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Question
Posted by: Anon | 2010-01-18

Adco Zolpidem

I don' t fall asleep and have to take 1 sleeping pill. Sometimes even 2. How do I stop the pills and have a proper night sleep please? Thank you

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Our expert says:
Expert ImageArchive

Thank you for your email. I appreciate it is not easy admitting to these things and I value the trust you have shown.

The drug you are taking is a generic of the well known sleeping tablet, Stilnox. Zolpidem is its generic name and is one of a relatively new class of hypnotics known as the “Z” drugs.

The other well known drug of this class is Immovane, the generic name of which is Zopiclone. These drugs are marketed as an alternative to the more traditional benzodiapenes (benzos) , of which Rohypnol and Valium are the most commonly known.

Benzos were found to be highly addictive and dependency syndrome became widespread. Ironically, benzos were initially marketed as being less addictive than barbiturates. Although less dangerous in overdose, they proved to be possibly more addictive than barbiturates.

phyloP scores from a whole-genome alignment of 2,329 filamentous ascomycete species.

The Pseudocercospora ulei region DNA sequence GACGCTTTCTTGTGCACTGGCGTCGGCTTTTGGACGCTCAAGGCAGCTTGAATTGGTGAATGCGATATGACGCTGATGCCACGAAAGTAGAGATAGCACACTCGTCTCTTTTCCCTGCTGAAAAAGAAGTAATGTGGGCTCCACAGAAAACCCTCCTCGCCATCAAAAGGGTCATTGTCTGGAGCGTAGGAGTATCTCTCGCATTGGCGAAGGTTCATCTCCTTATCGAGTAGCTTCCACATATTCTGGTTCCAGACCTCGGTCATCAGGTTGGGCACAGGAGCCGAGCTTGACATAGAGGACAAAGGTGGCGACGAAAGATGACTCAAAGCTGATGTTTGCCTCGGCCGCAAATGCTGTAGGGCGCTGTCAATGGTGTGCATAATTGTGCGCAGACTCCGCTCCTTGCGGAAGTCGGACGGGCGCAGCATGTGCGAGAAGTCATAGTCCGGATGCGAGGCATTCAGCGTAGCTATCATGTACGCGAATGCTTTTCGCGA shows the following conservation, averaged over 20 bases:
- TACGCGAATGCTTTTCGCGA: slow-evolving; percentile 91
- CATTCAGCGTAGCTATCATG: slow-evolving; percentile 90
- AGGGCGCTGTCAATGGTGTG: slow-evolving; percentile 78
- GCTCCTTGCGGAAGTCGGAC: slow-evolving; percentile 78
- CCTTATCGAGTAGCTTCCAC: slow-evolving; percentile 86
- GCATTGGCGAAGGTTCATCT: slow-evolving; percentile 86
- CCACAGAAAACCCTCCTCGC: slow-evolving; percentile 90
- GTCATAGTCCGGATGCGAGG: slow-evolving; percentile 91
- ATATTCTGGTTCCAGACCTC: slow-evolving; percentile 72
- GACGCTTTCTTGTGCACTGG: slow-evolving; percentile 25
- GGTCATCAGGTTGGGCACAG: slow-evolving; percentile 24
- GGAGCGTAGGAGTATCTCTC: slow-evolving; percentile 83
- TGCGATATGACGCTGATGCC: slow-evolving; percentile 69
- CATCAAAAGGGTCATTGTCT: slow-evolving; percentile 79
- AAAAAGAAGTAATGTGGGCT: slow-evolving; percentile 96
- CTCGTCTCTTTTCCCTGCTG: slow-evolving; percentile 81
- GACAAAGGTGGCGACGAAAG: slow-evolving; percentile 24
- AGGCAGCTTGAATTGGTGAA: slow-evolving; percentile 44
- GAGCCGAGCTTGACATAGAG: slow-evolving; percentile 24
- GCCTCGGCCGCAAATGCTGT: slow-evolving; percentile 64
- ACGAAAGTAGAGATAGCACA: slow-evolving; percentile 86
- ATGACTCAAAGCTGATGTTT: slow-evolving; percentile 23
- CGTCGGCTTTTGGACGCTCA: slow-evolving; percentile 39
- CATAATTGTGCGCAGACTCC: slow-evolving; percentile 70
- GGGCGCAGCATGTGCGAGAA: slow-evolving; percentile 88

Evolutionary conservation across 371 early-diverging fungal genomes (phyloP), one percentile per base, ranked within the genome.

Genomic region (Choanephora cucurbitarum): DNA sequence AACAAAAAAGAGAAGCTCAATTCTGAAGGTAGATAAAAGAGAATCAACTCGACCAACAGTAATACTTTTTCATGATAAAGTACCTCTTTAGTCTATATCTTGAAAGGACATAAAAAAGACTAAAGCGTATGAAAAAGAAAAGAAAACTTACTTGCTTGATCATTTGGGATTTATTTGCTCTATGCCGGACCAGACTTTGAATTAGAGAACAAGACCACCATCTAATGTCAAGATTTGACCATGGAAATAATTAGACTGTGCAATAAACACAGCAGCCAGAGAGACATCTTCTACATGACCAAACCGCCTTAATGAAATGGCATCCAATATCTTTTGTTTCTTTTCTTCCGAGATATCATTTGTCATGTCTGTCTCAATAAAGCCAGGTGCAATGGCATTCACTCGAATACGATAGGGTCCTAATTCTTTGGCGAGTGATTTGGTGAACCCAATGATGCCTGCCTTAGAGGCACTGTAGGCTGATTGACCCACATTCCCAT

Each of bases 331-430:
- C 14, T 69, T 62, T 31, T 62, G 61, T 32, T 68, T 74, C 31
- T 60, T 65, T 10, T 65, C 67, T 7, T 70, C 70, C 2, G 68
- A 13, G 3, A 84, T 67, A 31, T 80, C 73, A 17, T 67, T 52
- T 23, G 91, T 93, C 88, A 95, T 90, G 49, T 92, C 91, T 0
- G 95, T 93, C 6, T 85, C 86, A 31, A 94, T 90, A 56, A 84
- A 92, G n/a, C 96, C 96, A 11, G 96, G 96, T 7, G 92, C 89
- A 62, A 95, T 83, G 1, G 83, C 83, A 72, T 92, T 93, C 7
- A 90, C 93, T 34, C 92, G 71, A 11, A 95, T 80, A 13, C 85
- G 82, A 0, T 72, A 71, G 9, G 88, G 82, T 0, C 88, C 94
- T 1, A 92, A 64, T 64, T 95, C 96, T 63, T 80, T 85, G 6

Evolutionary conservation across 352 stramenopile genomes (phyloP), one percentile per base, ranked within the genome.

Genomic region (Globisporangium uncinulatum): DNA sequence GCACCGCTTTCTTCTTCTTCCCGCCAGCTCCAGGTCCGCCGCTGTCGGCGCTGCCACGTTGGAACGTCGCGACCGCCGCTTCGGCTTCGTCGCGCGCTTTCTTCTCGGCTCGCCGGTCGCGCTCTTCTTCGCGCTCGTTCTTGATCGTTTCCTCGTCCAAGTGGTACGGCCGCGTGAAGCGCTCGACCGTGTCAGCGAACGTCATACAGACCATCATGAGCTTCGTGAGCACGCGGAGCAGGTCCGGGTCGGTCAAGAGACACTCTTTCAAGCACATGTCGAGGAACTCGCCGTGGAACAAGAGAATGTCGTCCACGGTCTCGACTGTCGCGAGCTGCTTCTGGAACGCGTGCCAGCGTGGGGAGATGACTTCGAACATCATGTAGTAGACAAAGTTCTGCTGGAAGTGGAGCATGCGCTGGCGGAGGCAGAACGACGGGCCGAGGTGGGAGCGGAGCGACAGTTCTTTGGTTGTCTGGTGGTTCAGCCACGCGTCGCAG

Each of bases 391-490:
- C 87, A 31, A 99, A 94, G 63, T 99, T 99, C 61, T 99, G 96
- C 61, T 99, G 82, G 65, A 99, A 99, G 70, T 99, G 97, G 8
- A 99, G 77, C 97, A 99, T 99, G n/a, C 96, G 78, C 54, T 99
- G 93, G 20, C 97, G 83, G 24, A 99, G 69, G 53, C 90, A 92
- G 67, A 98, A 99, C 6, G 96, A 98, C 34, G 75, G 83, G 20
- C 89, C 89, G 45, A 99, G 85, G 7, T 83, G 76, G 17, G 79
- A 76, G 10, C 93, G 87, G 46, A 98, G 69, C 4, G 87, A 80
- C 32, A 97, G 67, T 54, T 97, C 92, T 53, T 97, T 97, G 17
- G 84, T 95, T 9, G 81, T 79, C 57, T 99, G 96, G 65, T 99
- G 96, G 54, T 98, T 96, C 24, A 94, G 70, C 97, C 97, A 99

There is a high amount of controversy about the potential for dependency on Zolpidem, and indeed they are habit forming. More alarming are some bizarre side-effects, such as amnesia (memory loss) and behaviours that occur whilst asleep. In Australia they are considering re-scheduling Zolpidem because of some tragic deaths that have occurred whilst people have been under the influence. These include jumping from balconies and motor vehicle accidents whilst the victim was in an hypnotic trance. Other reported behaviours include eating whilst asleep, talking and walking whilst asleep, as well as re-arranging entire living rooms!

Due to the known dependency problems, Zolpidem is clinically recommended for usage usually for a maximum of two weeks. I don’t know how long you have been taking them for, nor at what dosage, but if it has been for a significant amount of time, it is vital that you approach a suitable medical professional to help you withdraw from the drug. When drug tolerance and physical dependence to zolpidem has developed, treatment usually entails a gradual dose reduction over a period of months in order to minimise withdrawal symptoms which can resemble those seen during benzodiazepine withdrawal. It is essential you not attempt to do this on your own.

Most medical professional are highly understanding of the process of dependency and should be non-judgmental of you. I do caution you though that some medical practitioners are prone to over-prescribing and may encourage you to substitute one drug for another. This is not recommended unless that drug part of the withdrawal process and you and your medical practitioner are clear and in agreement about the withdrawal schedule and ultimate date of complete cessation.